REVIEW: 2015 Honda Civic Si Sedan – High-Revving Practicality

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No question, the 2015 Honda Civic Si is fun to drive. The boy-racer aesthetics aren’t for everybody, but the Si’s performance, value and livability make it a rare find among compact family sedans.

The Si is the top gasoline-powered car in the Civic lineup; the EX-L with leather and an automatic is $250 less than the base Si’s $23,090. The Si stays true to its sporting heritage by coming only with a six-speed manual shifter. The Si coupe is $200 cheaper than the sedan, making each door worth $100.


The Si is sporty while some others make efficiency a uniformly top priority. For instance the Chevy Cruze has an Eco and Diesel but no SS. The Toyota Corolla has a 1.8-liter, 132-horsepower engine in even its more serious-looking S trim, and it’s there mostly to get the mileage figures up.

Balls to that, says the Si’s 2.4-liter i-VTEC engine with its 205 horses under the hood. We’ve known and loved Honda’s high-revving VTEC system since the ’90s, and it just keeps getting better. This one was docile up until about 4500 rpm and then transitioned into a full battle cry up to the 7000-rpm redline.

It’s easy to find yourself comfortably over the speed limit, because the Si fairly begs for you to rev it, and the boomy exhaust just underlines your adventures. At 31 mpg highway, the Si concedes six mpg to the Corolla’s 37, but that seems like a worthy trade-off for the 72 extra (and eager) horses.


Of course, the Civic Si isn’t the only sporty compact. The Mitsubishi Lancer GT’s 168-hp puts it in the ring but at the outer edges. High on everyone’s list is the Mazda3, but its larger 184-hp engine is 18 hp short.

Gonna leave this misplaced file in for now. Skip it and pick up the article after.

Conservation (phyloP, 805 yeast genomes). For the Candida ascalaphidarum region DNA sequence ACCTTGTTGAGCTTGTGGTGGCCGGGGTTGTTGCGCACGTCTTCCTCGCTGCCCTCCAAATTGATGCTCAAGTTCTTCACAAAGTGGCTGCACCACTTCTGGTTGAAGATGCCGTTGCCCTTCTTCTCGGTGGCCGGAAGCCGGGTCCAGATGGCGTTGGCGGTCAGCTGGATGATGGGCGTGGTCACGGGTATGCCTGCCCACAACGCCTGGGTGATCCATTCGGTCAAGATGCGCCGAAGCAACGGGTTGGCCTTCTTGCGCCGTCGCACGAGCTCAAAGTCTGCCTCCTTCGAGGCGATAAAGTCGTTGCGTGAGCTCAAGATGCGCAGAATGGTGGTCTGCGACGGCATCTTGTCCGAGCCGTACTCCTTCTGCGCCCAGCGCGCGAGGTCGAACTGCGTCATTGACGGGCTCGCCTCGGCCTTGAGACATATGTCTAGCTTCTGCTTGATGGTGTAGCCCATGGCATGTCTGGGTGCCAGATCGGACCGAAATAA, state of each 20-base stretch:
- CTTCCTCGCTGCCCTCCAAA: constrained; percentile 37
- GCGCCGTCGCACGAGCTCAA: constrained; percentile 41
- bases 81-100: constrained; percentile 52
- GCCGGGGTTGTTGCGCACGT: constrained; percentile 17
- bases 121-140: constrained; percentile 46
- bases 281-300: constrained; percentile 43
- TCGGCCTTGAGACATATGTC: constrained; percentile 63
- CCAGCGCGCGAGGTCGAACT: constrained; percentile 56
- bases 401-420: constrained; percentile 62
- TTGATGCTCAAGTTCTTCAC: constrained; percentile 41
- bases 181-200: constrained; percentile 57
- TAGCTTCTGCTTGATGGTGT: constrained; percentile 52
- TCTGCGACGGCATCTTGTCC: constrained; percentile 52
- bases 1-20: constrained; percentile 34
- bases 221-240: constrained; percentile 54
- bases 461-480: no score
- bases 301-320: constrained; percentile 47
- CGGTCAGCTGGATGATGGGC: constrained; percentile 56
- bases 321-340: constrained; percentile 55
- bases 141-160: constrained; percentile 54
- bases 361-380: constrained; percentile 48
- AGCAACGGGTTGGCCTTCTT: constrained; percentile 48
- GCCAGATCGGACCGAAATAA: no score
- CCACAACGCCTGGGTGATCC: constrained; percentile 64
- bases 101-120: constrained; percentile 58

So the two likeliest alternates to the Civic are the 210-hp Volkswagen GTI/GLI and 252-hp Ford Focus ST. The GLI is $3,830 pricier, and the similarly-priced Focus has a track-star’s harsh ride.

There’s a bit more texture to the VW’s and Ford’s driving experiences – a little more tickle in the steering and a little more feedback overall.  The Si compensates with firm steering feel and a suspension that dips hard once and takes a set; there are few surprises with the Si, and getting it to understeer means your passenger has probably already said that you were going too damn fast anyway.

Now’s a good time to mention the typically wonderful Honda shifter. It needs just a flick to do its job.


Inside, the Civic Si is typical Civic with a colorful edge. Red stitching and inserts accent seats with deep side bolsters that help you feel clamped in. Visibility is aided by a relatively low cowl line.


The rear seat is typical Civic in being short on headroom – its 36.2-inch measurement is about an inch less than the Corolla and nearly two inches less than the Focus. You feel it if you’re over six feet tall; I’m six-one and had to tip my head forward to fit. Nice that the split-folding seatback incorporates a fold-down center armrest, and over-the-shoulder visibility is better than most.


The Civic’s two-tiered instrument has grown on us, with an emphasis on the horizontal easing the video-game aspect of the displays. Even though it’s two levels, its relative lowness makes it unimposing.


The seven-inch center screen is big and clear, but it unfortunately continues Honda’s move away from even one single control knob. The gamble here is that you’re probably using the steering-wheel controls anyway, but it feels silly to have to press and hold for volume.


So is the Si for you? Depends. The Focus ST whomps the Si with power and handling to spare, but it also rides with a much harder edge. It’s also a little more serious, where the Si is little more silly, as its rear wing would indicate.


Of course there’s an answer to the Si’s extroversion in the Acura ILX, the six-speed manual version of which is basically an Si in a business suit. The ILX weighs about 25 pounds less, which is interesting – usually you’d think the more luxurious one would be larded up. If you want a manual ILX, get one now, because the freshened 2016 ILX deletes it in favor of an eight-speed dual-clutch automatic.

The Si continues as a reliable option in the dwindling manual-transmission sports sedan market. If you’re in this price range and think you might like it, you owe yourself a drive.

2014 Honda Civic Si Sedan With Navigation

Base Price:  $24,490

Price as Tested: $25,310

Destination Charge: $820

Powerful i-VTEC engine
Snickety-snick shifter
Balanced handling

Winged bodywork
Knobless center screen